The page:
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Helen Mirren: Queen of the screen

Helen Mirren: Queen of the screen

With a career spanning five decades, perennial favourite Helen Mirren, 74, has well and truly broken the mould for actresses of a certain age, with starring roles in films and TV series.

Helen Mirren: Queen of the screen

Dame Helen Mirren sweeps into London’s Corinthia Hotel. She’s in a gorgeous mood, and understandably so. Last night, she was hanging out with Barbra Streisand – who gave a concert to the masses in Hyde Park. 

Dubbing the singer “a legend”, following the concert Mirren joined Streisand in her dressing room to hang out with the likes of Antonio Banderas and Richard E. Grant. “She is an icon and a legend – and yet she just seems utterly human,” Mirren says. “Certain people do know they’re legends – I think she does know she’s a legend.”

You might say the same about Mirren. The 74-year-old has enjoyed a career on stage and screen stretching back to the 1960s – when she started with the Royal Shakespeare Company. In her time, she’s practically redefined female detective roles with her turn in  the TV drama series Prime Suspect, and has given the definitive portrayal of Queen Elizabeth II in 2006’s The Queen

But Mirren refuses to see herself – or any actor – in the same light as Streisand. “Definitely not,” she says, “because we don’t play ourselves.”

While Mirren and I could sit here all day debating her status as a national treasure, there are much more pressing things to talk about – like her role in Bill Condon’s new thriller, The Good Liar. It’s the tale of a con artist, Roy Courtnay (Ian McKellen), who starts dating Mirren’s widowed pensioner, Betty McLeish, with the intention of swindling her retirement fund.

I tell Mirren it feels like the sort of film Hollywood doesn’t make much anymore. “Absolutely,” she says. “These sorts of movies are becoming rarer and rarer. [But] I think audiences are going to come back to these kinds of stories,  because I think the whole big franchise thing has really finally exploded.”

Whether that’s true or not, Mirren is no stranger to blockbusters – having recently played the villainous cockney matriarch Magdalene ‘Queenie’ Shaw in the last Fast & Furious movie – The Fate of the Furious – and the franchise’s spin-off, Hobbs & Shaw.

Still, The Good Liar is much more in her wheelhouse – not least for the sophisticated way it treats characters in their senior years. “[It’s] not a story about Alzheimer’s or having a heart attack or getting a stroke,” she says. “Of course the age that they are is an important part of the story – but it’s not about them being that age. It’s a story. That’s what I’m always looking for … characters that drive a story.”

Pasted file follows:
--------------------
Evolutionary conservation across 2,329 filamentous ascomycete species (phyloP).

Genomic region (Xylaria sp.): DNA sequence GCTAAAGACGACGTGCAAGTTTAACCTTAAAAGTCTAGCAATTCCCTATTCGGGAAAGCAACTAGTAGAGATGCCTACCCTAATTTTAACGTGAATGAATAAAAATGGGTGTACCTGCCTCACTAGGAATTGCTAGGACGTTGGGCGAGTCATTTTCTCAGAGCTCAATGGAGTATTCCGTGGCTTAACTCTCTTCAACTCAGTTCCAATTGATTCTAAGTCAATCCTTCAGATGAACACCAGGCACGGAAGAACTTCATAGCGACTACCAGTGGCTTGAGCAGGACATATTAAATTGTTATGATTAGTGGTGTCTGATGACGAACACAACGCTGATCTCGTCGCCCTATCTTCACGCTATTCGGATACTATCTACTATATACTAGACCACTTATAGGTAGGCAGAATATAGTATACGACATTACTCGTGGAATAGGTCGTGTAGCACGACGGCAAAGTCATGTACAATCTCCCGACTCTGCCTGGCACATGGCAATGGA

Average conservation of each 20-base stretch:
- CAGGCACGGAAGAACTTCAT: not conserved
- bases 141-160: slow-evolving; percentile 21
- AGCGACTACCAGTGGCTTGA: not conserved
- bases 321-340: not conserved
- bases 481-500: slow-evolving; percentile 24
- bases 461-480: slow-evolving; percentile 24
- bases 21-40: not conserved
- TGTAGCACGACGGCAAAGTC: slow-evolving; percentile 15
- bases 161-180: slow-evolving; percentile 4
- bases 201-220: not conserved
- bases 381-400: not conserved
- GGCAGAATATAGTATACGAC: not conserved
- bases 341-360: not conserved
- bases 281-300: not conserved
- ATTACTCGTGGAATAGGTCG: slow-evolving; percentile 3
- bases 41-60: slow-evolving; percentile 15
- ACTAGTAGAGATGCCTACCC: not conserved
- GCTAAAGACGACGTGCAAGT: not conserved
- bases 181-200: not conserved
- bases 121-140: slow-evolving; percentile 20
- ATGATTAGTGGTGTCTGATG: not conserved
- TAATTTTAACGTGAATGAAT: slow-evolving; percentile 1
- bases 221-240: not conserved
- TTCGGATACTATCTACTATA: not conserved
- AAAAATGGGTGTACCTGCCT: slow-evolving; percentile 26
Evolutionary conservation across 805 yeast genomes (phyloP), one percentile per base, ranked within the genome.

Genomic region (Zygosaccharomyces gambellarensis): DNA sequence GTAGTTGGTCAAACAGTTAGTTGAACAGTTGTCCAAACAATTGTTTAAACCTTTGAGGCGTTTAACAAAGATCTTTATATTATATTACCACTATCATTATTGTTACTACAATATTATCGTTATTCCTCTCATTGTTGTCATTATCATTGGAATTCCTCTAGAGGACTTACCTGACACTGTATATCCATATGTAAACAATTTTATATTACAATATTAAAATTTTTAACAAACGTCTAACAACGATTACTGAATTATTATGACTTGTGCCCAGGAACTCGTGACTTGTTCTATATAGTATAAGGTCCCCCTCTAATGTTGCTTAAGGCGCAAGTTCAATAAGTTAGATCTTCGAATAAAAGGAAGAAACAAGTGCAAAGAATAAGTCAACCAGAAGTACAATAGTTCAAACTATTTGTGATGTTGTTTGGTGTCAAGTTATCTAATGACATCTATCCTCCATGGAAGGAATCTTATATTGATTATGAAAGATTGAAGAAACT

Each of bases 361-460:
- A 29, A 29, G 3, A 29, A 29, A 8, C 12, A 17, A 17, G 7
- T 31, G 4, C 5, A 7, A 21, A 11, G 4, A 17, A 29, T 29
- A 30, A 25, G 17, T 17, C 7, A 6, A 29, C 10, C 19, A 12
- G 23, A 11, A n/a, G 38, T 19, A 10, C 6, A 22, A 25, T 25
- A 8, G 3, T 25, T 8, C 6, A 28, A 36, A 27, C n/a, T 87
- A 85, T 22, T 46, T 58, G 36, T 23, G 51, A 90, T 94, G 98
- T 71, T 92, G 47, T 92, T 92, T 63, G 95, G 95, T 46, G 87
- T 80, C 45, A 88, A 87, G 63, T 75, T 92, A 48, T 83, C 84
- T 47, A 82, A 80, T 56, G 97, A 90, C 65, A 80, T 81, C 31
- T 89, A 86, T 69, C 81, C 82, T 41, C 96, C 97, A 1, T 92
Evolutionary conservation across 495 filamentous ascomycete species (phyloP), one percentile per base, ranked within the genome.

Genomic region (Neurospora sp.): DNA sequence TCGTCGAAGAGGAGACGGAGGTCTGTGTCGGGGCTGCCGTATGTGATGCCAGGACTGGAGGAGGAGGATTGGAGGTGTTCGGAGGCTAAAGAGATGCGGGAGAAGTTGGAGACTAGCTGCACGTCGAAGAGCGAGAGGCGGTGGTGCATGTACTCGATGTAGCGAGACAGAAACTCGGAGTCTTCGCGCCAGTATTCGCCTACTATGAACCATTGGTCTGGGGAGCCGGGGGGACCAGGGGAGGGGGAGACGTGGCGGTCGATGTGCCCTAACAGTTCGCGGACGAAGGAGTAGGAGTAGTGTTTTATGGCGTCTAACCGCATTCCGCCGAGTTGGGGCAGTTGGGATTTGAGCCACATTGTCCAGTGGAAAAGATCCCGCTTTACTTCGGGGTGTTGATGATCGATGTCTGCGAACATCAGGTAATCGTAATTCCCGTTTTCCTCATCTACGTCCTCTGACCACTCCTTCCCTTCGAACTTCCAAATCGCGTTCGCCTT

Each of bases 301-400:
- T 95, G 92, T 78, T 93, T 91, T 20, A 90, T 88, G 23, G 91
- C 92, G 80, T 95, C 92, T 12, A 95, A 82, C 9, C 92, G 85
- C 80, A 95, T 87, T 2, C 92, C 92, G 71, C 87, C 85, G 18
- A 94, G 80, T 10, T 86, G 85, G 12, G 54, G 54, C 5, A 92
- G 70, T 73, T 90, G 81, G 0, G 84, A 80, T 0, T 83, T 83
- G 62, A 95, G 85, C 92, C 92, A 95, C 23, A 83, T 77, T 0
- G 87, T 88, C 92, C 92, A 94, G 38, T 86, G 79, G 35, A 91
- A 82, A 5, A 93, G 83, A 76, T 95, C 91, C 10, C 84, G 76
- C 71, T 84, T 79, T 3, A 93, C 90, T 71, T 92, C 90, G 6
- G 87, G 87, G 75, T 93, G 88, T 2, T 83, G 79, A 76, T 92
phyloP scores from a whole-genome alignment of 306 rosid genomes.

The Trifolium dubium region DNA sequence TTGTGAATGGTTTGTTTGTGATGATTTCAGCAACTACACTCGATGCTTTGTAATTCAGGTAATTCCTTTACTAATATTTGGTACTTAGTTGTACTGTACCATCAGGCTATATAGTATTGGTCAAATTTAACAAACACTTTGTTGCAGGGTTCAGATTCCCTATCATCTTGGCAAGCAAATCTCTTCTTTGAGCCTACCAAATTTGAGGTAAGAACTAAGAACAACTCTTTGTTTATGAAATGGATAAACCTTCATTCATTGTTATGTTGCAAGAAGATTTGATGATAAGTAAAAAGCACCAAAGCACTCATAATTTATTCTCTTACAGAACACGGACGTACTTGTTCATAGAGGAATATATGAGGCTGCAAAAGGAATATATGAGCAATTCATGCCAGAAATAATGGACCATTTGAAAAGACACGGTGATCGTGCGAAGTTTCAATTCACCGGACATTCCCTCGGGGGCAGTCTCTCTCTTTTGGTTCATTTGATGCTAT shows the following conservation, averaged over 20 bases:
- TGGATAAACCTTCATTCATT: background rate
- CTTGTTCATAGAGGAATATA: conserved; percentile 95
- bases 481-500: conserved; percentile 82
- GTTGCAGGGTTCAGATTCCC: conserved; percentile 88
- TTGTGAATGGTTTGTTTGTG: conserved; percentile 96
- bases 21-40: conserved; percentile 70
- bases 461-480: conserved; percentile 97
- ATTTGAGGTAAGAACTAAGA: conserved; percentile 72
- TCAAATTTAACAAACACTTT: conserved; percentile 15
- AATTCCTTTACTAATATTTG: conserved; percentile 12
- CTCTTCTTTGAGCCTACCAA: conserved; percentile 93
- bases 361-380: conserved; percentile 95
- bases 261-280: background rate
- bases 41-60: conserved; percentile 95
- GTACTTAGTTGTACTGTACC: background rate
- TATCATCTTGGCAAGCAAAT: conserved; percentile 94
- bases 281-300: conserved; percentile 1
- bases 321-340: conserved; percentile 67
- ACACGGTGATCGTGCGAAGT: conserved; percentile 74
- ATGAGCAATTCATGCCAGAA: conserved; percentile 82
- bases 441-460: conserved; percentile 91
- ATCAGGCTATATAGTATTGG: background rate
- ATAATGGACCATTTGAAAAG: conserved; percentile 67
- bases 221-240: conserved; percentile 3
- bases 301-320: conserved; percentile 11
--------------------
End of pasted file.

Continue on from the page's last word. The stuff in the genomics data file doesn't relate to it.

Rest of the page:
In this case, Roy and Betty meet on an internet dating site. Married for the past 22 years, Mirren admits that this phenomenon has passed her by. 

“I am very curious about internet dating,” she says. “I have friends who have had great relationships through internet connections … Maybe it’s better to meet somebody online, as long as they’re telling the truth. You can chat to someone, find out their interests, and have quite a developed relationship with them online before you meet them.” 

Mirren first met her husband, American film director and producer Taylor Hackford, in the ’80s – when he directed her in White Nights. They began dating soon after, and married in 1997. This came as something of a surprise to many – Mirren had once vowed she would never wed. “Marriage was never on the cards in my early days,” she says. “I was uninterested in marriage. Love affairs? Nice! But not marriage. No, honestly, I think it was just my destiny … Life has taken you on this journey, so all you can do is go with it.”

Even Mirren’s pre-fame days were fascinating. Born Ilyena Lydia Mironoff, her grandfather was a Russian noble and diplomat – though her father later anglicised their names. So it’s perhaps no wonder that she gravitated towards playing the titular Russian empress, Catherine the Great, in HBO’s recent mini-series. 

And she did it all – from shooting in Catherine Palace in St Petersburg to seeing the leader’s real-life wedding dress up close. “Her waist was about that big,” says Mirren, squeezing her fingers together. “And the tops of her arms were about the size of my wrists.” 

Then again, as Mirren knows all too well, legends come in all shapes and sizes.

Helen Mirren attends a premiere for the HBO miniseries “Catherine the Great” at the Hammer Museum in Los Angeles, California, U.S., October 17, 2019. REUTERS/Mario Anzuoni

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